[book report] Rise Up: The #Merky Story So Far


I’m a fan of Stormzy. I remember seeing the ‘Shut Up’ freestyle on YouTube. All aggression, Adidas and lyrics. I loved it. Which was actually more surprising than you might think as I never really liked Grime — the only artist I ever really rated was Kano. My tastes too ingrained in that NYC version of rap.

‘Gang Signs and Prayers’ was a total surprise of an album — such a broad range of styles and maturity it really did deserve all the praise it got and I listen to it pretty regularly months later.

This book is as much as a surprise as that album really — though not destined to be revisited or considered a classic…in any way.

It is a bit of a curiosity really. Not an autobiography or even really a business book — instead it is basically an oral history of the last four years of ‘Team #Merky’ — a team of close confidants who surround Stormzy and help make his broader ambitions reality — while maintaining their independence from the big labels etc. Many of them are people he grew up with or around who he took a chance on (like his manager — who sounds like a great guy — but who was doing a graduate gig at Land Rover before he took the job with zero experience in show business) or relatively inexperienced people he just clicked with when he realised they shared his work ethic and approach.

There are also a bunch of more established ‘team members’ who held roles at big brands, radio stations/Spotify and record labels who supported and championed him coming up.

I listened to the audiobook and it was quite an odd experience — more like an extended podcast than a book. All the members of team contribute their stories and narrate their own sections. It wasn’t easy to keep track of who was speaking to be honest. Also some contributors add significantly more to the story than others.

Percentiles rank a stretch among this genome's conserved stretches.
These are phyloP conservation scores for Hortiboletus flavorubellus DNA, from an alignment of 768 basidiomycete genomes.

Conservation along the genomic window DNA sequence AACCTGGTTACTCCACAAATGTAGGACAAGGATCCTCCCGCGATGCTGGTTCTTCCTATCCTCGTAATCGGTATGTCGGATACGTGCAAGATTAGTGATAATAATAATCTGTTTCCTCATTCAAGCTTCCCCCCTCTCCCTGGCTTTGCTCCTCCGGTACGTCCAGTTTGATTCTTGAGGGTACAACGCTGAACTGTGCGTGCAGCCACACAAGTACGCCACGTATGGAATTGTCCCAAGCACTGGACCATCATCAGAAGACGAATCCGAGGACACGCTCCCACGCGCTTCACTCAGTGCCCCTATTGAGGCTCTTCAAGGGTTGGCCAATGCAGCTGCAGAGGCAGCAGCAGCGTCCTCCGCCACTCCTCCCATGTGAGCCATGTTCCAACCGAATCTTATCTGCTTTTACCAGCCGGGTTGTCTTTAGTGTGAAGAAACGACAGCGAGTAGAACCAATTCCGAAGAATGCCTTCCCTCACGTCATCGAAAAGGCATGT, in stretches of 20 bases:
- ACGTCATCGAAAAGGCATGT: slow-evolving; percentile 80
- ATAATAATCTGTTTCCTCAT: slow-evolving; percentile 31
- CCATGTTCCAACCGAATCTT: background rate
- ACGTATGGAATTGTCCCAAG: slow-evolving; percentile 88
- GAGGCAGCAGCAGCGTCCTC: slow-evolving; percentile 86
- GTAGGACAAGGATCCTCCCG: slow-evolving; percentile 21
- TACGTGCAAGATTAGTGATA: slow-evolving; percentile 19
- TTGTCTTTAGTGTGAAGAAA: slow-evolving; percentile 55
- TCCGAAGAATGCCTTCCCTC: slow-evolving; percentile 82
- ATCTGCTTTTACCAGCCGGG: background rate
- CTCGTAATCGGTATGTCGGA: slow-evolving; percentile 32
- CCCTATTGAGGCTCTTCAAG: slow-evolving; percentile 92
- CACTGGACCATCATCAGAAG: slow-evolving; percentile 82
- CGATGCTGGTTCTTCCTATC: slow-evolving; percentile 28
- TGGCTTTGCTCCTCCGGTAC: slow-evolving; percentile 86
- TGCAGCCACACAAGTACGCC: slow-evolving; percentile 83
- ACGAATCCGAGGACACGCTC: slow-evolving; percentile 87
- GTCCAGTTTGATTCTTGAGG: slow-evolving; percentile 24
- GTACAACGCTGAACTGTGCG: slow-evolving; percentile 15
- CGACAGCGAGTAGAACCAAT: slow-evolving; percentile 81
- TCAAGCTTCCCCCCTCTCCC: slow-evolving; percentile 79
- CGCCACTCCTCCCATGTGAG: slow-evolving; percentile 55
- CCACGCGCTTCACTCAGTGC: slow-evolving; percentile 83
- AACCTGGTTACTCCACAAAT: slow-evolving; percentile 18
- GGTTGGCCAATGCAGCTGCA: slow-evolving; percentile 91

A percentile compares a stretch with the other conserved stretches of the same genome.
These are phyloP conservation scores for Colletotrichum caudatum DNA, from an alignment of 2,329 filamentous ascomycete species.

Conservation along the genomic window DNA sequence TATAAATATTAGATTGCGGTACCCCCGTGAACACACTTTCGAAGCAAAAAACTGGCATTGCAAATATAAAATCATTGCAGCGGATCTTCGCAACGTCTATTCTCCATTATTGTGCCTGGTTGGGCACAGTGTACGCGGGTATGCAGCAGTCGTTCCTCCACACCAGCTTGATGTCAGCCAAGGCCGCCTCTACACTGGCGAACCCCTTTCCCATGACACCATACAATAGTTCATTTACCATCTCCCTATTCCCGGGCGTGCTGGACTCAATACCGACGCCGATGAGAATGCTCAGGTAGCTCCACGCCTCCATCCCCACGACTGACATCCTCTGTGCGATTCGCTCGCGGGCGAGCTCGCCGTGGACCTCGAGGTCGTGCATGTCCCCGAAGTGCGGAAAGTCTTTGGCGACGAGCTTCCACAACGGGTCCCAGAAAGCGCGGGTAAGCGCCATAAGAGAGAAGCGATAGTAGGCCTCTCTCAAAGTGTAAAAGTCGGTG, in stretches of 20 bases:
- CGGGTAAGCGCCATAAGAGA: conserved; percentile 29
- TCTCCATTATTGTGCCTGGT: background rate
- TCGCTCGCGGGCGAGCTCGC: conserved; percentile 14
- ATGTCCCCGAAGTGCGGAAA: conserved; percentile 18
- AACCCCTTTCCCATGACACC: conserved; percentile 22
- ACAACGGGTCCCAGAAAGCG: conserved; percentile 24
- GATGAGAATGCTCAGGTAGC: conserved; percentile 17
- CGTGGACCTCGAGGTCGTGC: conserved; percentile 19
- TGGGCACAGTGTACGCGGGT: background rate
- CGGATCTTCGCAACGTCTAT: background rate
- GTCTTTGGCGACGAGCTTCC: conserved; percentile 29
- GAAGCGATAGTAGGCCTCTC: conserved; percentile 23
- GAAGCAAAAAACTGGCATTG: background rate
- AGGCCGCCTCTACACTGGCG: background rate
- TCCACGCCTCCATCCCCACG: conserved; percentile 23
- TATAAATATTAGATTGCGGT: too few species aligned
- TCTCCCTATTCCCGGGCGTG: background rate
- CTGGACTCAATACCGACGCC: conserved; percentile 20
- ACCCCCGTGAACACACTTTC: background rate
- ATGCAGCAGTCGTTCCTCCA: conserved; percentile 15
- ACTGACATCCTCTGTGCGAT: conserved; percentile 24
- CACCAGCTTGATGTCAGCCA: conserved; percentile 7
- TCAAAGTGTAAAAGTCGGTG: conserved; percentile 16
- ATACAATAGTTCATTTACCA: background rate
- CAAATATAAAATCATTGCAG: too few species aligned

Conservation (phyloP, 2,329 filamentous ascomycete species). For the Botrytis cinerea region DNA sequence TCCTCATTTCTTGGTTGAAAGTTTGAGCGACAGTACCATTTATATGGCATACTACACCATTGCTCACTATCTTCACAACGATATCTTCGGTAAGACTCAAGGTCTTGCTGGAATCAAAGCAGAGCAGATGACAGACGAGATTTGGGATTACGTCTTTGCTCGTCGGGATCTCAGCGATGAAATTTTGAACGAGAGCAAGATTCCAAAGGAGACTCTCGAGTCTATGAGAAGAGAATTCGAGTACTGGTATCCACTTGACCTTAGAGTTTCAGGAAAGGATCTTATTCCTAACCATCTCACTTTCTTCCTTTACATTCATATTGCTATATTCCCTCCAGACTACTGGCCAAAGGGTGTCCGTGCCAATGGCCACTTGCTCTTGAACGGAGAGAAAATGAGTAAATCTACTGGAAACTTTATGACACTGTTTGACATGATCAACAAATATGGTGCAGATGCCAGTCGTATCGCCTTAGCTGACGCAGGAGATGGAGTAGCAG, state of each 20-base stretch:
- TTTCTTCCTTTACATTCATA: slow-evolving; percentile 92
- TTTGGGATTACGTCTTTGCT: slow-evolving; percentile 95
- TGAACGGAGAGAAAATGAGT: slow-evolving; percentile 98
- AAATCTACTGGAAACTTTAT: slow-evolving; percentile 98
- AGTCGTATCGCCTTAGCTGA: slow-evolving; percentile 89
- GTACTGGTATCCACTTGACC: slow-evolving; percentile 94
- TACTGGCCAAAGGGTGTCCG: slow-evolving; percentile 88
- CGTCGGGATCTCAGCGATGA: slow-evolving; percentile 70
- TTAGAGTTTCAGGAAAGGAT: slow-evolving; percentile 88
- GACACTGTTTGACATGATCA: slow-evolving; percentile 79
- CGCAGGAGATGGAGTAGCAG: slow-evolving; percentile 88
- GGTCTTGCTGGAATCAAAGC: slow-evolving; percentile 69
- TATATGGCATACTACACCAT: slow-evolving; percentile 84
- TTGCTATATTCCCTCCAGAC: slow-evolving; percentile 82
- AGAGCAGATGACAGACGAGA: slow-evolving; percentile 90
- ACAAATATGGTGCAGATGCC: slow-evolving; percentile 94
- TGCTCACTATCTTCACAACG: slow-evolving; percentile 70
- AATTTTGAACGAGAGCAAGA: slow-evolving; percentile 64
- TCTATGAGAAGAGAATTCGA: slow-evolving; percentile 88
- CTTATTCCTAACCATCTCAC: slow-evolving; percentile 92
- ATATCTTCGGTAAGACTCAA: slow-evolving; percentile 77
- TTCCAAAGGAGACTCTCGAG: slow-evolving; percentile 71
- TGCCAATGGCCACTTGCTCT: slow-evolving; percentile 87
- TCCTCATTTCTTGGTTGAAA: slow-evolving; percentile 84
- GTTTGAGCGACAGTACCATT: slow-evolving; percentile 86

All that said with some reservations I really did enjoy it — it provides an interesting insight into an amazing journey. The teams absolute faith in Stormzy comes through constantly but also does his total trust in his team. They really come across as a pretty unique unit — though there is also clearly a fair bit unsaid as it is strongly hinted that Stormzy is a hard task-master and really doesn’t suffer fools (or really any disappointment).

It is interesting that the only artists he seems to compare himself to in the ‘book’ are Jay-Z and Beyonce and it all left me thinking of this line →

“I’m not a businessman/I’m a business, man” Jay-Z

I do think there is a much more interesting book to come from Stormzy — his use of his fame to poke the establishment (book labels, scholarships at Cambridge, campaigning about Grenfell) show that there is more to him than most people in his position and the next chapter of his life should be worth watching (and hopefully reading about).